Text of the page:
June 12, 2015 administrator

The basics all parents should know about Ice

Basics about Ice

A poignant quote from sex worker Ashly Lorenzana who published an autobiographical memoir entitled Sex, Drugs & Being an Escort.

Ice is a highly addictive form of amphetamine known as methamphetamine. It is stronger than the powdered form of amphetamine, speed. Usage rates by Australian teenagers are generally low, but pockets of Melbourne and regional Victoria face growing ice-related problems, both physical and social. Drug overdose deaths and ambulance attendances involving ice have risen in metropolitan Melbourne and regional Victoria in the past two years.

While the use of amphetamines as a whole has not increased, more people are using it in the potent crystal methamphetamine form (ice), which produces strong highs very quickly and can be highly addictive. This is causing growing concern among police and medical professionals, as those using ice can become extremely violent and have been known to attack ambulance officers trying to help them. They may also commit violent crimes.

Youth worker and 20th Man Youth Fund founder Les Twentyman says in some areas of high youth unemployment up to 30 per cent of young people use or sell ice – or both. He says the drug is highly addictive and can cause users to become extremely violent. He has even heard of desperate parents buying it for their children.

“Once you start and you get an addiction you have to have more and more … and that’s when it becomes a problem,” he says. “There’s no easy fix for this.

What is Ice?

Ice, or crystal methamphetamine, is a potent amphetamine. The only difference between ice and speed is that ice is further refined to remove impurities. Ice is a stimulant and is generally stronger, more addictive and has more harmful side effects than speed. Ice usually comes as small chunky clear crystals that look like ice. It may also be a white or brownish crystal-like powder with a strong smell and bitter taste. Ice is generally smoked or injected. * Copyright © Australian Drug Foundation 2015

Who is using it?

While reported use of ice by high-school students is relatively low, those working at street level say it is much higher and growing fast, particularly in low socioeconomic areas. Nationally, the 2011 secondary school students’ survey found almost 3 per cent (2.9 per cent) of 12 to 17 year-old high-school students have tried amphetamines.

What are the effects?

Ice is much stronger than regular amphetamines. As well as constantly picking at their skin due to a feeling of bugs crawling underneath, users often become extremely paranoid and ultra-violent. One user threw a Molotov cocktail at youth worker Les Twentyman because she thought he was selling her daughter drugs. Twentyman says some people who use drugs also seem to gain superhuman strength, making it extremely dangerous for ambulance officers and doctors treating them. “They think everyone’s after them and they cause havoc in the hospital system,” he says.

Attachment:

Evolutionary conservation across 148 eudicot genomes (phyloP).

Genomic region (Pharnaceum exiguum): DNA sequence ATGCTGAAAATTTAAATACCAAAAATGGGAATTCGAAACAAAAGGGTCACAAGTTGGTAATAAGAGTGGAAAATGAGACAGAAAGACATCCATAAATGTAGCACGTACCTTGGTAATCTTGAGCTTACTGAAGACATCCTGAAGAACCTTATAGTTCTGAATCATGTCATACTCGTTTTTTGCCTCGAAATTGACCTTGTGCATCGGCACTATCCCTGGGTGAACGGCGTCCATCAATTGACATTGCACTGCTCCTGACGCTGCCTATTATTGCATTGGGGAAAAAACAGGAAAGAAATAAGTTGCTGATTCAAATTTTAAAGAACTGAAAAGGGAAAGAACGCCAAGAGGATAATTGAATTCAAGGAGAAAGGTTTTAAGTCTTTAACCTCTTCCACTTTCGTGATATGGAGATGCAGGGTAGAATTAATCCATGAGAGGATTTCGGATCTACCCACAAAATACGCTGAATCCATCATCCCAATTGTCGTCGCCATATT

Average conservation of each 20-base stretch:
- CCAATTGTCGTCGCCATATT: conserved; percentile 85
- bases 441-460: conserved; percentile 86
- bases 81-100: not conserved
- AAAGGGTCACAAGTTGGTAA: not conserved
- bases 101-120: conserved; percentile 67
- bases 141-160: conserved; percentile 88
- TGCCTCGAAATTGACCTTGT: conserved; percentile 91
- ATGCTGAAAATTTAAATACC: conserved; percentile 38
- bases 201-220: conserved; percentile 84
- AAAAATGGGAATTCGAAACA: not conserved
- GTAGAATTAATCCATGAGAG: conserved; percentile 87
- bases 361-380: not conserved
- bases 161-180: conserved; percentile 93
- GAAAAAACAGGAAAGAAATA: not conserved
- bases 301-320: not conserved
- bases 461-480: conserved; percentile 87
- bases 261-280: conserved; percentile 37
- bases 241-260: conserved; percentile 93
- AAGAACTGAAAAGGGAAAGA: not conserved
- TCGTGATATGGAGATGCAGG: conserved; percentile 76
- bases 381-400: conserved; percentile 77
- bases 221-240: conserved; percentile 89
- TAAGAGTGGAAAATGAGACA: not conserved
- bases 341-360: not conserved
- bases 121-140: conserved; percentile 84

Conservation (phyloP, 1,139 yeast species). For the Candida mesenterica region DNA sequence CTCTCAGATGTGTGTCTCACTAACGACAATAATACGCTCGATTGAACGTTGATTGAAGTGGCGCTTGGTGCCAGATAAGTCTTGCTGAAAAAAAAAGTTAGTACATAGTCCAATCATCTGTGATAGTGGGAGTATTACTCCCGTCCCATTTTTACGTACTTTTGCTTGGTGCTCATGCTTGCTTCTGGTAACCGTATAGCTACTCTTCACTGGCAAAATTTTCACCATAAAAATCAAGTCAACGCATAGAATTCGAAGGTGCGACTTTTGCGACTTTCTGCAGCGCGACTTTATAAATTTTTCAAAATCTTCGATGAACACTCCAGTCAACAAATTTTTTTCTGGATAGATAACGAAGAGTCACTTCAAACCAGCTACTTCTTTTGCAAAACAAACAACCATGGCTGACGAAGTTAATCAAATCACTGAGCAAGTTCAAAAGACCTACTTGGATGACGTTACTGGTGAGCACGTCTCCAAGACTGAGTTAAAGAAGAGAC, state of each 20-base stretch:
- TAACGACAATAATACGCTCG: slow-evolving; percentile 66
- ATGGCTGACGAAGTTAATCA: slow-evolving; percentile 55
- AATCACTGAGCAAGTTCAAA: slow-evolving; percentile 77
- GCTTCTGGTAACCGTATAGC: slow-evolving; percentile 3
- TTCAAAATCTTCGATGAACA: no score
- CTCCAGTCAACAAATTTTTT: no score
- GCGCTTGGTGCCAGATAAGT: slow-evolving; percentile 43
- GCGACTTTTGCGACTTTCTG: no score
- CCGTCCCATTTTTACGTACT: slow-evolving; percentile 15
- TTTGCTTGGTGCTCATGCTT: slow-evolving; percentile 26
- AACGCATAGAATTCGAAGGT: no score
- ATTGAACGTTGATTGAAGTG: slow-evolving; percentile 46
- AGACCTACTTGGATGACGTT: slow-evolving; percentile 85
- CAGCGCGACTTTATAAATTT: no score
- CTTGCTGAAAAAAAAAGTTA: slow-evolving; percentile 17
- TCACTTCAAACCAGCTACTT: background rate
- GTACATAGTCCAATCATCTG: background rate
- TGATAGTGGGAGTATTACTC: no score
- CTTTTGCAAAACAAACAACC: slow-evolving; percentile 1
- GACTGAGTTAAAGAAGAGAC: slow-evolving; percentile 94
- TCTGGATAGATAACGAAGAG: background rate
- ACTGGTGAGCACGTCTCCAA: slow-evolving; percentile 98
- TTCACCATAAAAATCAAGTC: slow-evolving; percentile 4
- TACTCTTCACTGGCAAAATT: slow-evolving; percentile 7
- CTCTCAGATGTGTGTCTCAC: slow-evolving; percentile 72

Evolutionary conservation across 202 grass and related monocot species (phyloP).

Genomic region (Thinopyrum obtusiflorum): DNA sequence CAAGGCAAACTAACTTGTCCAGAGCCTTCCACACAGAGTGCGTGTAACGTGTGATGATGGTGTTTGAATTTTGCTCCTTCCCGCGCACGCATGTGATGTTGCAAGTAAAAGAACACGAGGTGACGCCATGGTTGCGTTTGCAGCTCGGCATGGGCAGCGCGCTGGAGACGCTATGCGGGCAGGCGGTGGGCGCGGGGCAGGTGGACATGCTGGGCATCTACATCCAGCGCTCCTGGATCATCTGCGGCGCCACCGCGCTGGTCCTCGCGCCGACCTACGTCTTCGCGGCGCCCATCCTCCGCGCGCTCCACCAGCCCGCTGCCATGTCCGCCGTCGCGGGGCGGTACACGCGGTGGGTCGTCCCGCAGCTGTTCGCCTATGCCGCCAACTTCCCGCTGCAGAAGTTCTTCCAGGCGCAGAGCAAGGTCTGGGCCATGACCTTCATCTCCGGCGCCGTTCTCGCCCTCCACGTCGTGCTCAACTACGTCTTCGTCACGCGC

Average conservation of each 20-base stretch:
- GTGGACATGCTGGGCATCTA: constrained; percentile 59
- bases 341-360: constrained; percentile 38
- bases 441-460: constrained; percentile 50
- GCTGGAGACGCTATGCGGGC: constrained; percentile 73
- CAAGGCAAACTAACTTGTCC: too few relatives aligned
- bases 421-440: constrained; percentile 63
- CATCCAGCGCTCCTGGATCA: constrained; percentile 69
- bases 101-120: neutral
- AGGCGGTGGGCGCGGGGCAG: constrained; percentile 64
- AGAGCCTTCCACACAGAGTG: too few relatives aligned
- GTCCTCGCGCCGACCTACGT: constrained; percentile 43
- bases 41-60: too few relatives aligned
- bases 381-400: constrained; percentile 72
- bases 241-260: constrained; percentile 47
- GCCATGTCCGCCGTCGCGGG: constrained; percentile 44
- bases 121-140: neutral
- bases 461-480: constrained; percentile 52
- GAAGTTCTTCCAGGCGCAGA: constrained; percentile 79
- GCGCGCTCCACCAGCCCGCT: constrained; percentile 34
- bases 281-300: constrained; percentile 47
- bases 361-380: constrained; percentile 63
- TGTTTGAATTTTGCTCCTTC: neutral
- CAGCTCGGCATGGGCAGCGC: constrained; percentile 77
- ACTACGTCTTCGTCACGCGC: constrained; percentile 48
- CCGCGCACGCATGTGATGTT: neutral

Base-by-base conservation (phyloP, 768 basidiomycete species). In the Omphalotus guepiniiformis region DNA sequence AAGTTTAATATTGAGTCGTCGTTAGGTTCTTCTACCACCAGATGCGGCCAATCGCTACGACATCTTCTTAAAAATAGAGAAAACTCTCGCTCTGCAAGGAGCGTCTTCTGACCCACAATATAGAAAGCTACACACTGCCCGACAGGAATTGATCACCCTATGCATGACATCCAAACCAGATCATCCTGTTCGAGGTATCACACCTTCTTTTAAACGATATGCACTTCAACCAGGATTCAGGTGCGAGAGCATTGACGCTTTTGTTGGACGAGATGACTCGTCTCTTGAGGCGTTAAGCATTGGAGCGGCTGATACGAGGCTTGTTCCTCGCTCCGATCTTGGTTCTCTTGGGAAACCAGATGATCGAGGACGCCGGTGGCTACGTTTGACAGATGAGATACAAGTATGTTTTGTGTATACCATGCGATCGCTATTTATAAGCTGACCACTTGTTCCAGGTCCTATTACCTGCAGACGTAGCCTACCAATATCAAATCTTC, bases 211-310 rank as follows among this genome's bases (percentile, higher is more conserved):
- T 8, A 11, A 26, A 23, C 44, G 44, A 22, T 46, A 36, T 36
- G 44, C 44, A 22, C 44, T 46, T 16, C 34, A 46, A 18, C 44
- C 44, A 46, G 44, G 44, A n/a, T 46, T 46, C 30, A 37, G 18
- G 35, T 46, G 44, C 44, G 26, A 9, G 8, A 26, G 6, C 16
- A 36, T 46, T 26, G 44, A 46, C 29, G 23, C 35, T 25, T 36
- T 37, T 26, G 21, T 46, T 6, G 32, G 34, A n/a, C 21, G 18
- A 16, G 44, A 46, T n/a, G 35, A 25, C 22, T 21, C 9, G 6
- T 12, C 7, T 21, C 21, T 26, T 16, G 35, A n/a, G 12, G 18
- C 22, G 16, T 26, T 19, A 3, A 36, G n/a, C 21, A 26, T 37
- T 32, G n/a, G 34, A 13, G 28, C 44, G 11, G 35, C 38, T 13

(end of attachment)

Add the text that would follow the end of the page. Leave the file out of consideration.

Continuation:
Ice users will often have a four to five-day bender, failing “to sleep, eat or drink properly”. They then tend to “crash” and sleep on and off for several days. This lifestyle puts enormous stress on their bodies. “It’s far more potent than the other amphetamines,” Twentyman says.

For short and long-term effects visit: http://www.druginfo.adf.org.au/drug-facts/amphetamines

Will users become addicted?

Regular ice users can quickly become dependent and might need it to get through a normal day. Twentyman says dealers tell teenagers that ice will boost their energy and sex drive, when in reality it can lead to serious health and social problems. Twentyman says signs of dependence include a changed personality, unusual sleeping patterns, loss of appetite and theft. “Certain things start to go missing,” he says. “You can’t find your camera, you can’t find your wedding rings.”

Should parents be worried?

Yes and no.

Dr Michael Carr-Gregg is a child and adolescent psychologist and author of Strictly Parenting: Everything you need to know about raising school-aged kids. While appreciating the threat Ice poses, he suggests there are bigger issues facing kids and parents.

“It’s also important to be informed about drugs because there’s a mixture of ignorance, fear and anxiety out there. At the moment you could easily think there’s an ice pandemic and that our schools are flooded with drug dealers, but by far and away the biggest drug problem is alcohol.”

This article is an excerpt from Drugs 101, our debut all-inclusive handbook for parents and teachers on the subject of youth drug use and abuse. The complete ebook is available in pdf format here ($15 AUD).

Not sure? Download a free sample here.

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